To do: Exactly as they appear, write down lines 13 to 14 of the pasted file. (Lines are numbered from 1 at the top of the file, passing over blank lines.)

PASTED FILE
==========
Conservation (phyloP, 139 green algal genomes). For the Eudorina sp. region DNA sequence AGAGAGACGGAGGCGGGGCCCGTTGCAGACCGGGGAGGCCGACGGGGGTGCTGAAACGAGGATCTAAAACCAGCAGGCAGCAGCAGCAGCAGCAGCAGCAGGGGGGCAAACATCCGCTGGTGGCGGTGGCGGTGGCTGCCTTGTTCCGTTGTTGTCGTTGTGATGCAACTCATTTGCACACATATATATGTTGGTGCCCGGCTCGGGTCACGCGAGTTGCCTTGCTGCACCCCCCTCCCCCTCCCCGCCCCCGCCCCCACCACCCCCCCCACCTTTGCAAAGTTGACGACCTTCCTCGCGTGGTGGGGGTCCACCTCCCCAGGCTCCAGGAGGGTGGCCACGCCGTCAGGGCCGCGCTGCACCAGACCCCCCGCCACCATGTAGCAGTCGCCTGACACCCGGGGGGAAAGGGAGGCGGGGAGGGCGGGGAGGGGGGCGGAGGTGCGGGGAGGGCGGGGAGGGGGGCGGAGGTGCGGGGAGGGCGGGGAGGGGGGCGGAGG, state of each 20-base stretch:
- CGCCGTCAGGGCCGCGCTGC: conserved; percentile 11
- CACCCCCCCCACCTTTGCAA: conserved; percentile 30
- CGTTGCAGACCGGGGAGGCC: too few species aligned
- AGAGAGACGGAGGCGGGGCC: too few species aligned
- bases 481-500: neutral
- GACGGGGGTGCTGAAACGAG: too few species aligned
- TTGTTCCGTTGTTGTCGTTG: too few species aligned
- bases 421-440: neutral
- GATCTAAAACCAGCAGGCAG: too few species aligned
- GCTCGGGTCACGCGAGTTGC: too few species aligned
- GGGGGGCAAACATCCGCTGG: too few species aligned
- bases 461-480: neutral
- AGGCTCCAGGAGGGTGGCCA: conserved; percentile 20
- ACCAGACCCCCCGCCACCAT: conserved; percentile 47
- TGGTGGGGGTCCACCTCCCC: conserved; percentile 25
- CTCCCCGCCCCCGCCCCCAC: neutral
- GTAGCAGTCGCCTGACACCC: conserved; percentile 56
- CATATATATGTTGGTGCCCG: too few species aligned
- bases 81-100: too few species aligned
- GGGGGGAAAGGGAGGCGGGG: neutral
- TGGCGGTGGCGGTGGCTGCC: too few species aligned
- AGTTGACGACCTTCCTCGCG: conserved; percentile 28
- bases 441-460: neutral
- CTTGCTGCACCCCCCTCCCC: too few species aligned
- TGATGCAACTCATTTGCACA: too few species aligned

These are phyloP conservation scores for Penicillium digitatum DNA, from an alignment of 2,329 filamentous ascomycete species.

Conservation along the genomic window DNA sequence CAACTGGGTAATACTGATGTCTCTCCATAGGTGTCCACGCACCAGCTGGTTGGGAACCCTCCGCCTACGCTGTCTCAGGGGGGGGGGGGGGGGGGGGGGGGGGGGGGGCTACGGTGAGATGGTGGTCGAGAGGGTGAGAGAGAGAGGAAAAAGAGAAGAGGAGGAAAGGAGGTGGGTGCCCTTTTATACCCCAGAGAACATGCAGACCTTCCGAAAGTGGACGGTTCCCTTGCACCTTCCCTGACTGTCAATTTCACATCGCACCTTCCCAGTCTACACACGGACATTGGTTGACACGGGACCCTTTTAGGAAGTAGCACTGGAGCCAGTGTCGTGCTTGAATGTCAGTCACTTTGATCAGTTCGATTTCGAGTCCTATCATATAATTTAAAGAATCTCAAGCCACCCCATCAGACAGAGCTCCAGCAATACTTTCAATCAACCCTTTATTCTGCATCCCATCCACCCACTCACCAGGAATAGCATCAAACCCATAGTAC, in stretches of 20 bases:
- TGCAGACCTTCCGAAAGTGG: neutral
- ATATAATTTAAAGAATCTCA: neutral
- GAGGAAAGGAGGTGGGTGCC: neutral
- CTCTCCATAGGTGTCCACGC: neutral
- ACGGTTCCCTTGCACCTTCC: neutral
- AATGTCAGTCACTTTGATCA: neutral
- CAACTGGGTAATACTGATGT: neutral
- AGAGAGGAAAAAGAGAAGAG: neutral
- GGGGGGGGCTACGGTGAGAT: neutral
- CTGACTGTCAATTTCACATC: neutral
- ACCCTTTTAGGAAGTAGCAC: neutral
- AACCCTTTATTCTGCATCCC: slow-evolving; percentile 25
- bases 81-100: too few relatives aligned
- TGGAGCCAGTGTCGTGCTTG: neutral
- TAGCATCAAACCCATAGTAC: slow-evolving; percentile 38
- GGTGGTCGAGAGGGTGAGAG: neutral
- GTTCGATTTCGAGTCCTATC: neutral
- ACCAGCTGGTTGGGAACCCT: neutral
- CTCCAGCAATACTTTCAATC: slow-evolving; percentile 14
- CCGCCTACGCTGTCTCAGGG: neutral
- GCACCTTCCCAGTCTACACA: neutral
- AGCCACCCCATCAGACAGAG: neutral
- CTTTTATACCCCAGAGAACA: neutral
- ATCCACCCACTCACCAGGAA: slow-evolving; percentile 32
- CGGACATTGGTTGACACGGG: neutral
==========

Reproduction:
- bases 461-480: neutral
- AGGCTCCAGGAGGGTGGCCA: conserved; percentile 20